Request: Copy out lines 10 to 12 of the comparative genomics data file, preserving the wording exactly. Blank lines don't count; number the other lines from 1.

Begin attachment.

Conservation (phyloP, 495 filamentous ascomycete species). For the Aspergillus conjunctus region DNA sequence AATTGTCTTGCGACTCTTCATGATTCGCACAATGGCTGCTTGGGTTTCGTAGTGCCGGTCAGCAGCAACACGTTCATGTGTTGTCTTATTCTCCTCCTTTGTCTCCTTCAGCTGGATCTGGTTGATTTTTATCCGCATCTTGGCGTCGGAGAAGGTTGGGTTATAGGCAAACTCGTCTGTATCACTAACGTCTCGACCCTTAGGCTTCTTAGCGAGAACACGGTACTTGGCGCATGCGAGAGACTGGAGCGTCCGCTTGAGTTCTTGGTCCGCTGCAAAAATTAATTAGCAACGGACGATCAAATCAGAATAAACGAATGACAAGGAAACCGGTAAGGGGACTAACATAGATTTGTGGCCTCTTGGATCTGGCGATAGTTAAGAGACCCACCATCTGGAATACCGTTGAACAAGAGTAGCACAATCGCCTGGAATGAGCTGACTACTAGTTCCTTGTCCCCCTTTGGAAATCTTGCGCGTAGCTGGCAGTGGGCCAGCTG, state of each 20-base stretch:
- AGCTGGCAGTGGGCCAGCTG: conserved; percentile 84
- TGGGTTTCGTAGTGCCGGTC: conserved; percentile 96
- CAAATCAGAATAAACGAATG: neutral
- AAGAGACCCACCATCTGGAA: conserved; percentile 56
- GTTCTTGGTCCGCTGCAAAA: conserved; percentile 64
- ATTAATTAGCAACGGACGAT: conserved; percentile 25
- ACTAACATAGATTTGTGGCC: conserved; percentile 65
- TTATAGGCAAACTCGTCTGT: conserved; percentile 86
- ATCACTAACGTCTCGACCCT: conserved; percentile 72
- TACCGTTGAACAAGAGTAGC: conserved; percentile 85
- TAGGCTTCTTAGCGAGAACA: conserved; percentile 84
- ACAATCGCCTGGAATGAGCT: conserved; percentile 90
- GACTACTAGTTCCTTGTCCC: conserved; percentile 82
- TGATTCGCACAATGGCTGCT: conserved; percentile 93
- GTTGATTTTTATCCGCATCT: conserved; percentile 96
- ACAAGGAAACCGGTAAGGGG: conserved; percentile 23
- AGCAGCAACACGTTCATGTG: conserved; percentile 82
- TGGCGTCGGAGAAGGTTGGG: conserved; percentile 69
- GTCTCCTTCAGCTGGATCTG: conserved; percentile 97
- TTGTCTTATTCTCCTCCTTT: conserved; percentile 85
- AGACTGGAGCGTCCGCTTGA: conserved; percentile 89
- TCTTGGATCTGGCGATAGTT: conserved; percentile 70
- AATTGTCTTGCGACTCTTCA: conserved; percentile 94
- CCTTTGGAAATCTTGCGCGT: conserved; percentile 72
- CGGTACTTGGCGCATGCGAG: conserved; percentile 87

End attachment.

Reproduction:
- ATCACTAACGTCTCGACCCT: conserved; percentile 72
- TACCGTTGAACAAGAGTAGC: conserved; percentile 85
- TAGGCTTCTTAGCGAGAACA: conserved; percentile 84